With graduation just around the corner and a few recent posts by readers here inquiring about the cupcake wrappers, I decided to post new links for downloading these terrific files. All of these particular cupcake wrappers were designed and shared by Judy Keating, a very talented and successful owner of a Klic-N-Kut Maxx. She designs these wrappers in KNK Studio but also has exported the files in both AI and SVG formats. Those of you needing the files in DXF, should be able to use Inkscape (free from Inkscape.org) to open the SVG’s and then save as DXF for your particular software program.
As with ALL cutting files you buy or download for free, test cut them first from inexpensive cardstock. In particular, with the cupcake wrappers, be sure to check the sizing. You may need to increase or decrease to fit the actual cupcakes you make or buy. Many of these designs are quite intricate, so use a clean sticky mat to keep your paper or cardstock firmly pressed down during cutting.
Also note that there is also a link below to download a template/pattern file so that you can add your own words and images to weld to the same base framse used by Judy in her designs. If you would like to share your own design with all of the other readers here or just a photo of your custom wrapper, please send it to me at
Judy’s Cupcake Wrappers in KNK Format
Judy’s Cupcake Wrappers in SVG Format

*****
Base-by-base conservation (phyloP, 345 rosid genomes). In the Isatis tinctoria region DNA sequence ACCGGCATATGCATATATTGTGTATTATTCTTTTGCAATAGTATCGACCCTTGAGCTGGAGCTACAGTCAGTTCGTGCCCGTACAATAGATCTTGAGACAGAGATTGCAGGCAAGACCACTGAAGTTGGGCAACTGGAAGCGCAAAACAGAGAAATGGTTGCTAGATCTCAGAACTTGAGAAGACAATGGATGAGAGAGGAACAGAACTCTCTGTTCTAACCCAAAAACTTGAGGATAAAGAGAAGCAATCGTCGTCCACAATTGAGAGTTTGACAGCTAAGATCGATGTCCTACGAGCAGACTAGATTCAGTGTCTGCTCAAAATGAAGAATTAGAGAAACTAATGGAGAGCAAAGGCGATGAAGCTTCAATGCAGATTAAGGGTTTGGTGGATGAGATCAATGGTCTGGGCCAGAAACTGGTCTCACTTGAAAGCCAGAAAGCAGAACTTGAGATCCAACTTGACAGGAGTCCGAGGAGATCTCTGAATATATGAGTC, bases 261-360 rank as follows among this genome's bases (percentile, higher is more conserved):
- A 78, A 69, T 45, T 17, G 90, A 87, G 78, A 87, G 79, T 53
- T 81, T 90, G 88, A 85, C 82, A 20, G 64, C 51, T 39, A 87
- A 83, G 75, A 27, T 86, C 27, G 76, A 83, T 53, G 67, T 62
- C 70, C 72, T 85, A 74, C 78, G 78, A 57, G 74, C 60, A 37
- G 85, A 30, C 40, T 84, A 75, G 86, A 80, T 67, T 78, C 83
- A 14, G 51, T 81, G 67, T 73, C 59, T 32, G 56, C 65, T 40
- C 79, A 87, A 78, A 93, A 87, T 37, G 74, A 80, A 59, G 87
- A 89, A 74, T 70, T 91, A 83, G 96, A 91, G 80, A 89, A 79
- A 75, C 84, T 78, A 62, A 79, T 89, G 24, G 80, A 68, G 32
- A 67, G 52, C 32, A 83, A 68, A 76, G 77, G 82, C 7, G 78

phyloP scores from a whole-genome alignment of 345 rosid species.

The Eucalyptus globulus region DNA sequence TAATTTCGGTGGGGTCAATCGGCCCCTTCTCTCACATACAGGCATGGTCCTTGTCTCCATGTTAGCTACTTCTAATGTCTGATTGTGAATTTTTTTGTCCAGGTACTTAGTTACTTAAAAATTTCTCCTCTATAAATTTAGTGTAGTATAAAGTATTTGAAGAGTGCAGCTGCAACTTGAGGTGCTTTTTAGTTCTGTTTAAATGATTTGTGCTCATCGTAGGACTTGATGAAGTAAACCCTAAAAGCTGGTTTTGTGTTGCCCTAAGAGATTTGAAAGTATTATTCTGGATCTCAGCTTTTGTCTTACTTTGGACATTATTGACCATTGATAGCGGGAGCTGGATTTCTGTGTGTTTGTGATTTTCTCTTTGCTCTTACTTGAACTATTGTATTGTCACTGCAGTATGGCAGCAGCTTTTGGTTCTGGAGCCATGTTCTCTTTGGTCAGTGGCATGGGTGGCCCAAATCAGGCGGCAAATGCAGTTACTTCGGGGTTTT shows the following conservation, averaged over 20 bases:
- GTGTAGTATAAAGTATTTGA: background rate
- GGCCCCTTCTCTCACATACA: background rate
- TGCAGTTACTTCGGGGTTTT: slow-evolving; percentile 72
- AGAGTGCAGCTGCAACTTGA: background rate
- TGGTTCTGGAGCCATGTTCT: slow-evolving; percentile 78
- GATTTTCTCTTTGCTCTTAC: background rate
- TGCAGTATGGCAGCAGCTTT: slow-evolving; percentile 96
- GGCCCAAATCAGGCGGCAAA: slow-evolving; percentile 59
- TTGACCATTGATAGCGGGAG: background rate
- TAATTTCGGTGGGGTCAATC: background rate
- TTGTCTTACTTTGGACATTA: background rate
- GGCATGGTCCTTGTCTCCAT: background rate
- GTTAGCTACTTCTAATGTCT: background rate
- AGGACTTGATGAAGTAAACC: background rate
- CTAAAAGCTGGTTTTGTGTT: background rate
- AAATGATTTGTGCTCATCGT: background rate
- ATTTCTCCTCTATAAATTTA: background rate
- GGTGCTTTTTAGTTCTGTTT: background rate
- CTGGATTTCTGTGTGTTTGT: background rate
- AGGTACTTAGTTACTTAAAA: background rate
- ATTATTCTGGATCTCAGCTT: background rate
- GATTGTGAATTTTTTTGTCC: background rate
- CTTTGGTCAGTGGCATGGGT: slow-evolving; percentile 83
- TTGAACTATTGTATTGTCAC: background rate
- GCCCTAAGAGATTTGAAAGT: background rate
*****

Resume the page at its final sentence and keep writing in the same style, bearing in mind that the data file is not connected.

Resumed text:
Judy’s Cupcake Wrappers in AI Format
Design your own!
*** New *** Cupcake Wrapper Templates for Designing in KNK, MTC, SVG, EPS, PDF, and Studio formats
(Big thanks to Judy Keating for sharing her designs and to Gayle Galura-Scott for converting to .Studio for the Silhouette owners!)
Thanks, once again, Judy for your generous contribution to the cutting world! : )
In the final part of this three part series in which I’ve been contacted by “guys out there”, I now thank Paul C for notifying me that you CAN edit vector images from within the Group Viewer. I had specifically said that in order to view the nodes of any particular vector image, you must first ungroup the object from other objects. Uh… wrong! I messed up! 😛
So, I admitted to Paul that he was DEFINITELY correct and I went further and checked out some of the other things you can do when your objects are grouped. Watch this video and note that this may help those of you who import a lot of pdf catalogs from Internet. We often find the images in those pdf files to be grouped and not able to be ungrouped (for whatever reason). But we can use the Group Viewer to identify what’s a vector and what’s a raster, as well as locate raster images to auto-trace from within the viewer. This will all make more sense after you see the video:
Group Viewer Video
Here’s a question I get at least twice a week: How do I tell if my PDF file is raster or vector after I import it into Klic-N-Kut Studio?
Answer: Great question!
And here are some general guidelines I use to figure it out:
(1) Select the image and go to: Arrange>Break Path. If it’s grayed out, then you definitely don’t have a pure vector image. It’s either raster or a hybrid.
(2) If you double click and it brings up the Accuscan window, then another good sign it’s a raster. Go ahead and try tracing it.
(3) If you double click and see nodes, you pop open a bottle of champagne… it’s a vector pdf! lol
(4) If you double click and it brings up the Group Viewer, then you go to Layout>Ungroup. Click away so that nothing is selected and start over. If you STILL get the Group Viewer, then it’s a hybrid and dealing with those is going to take a video or two! Which I promise to make and they will be free due to the source of the samples I’ll be using 😉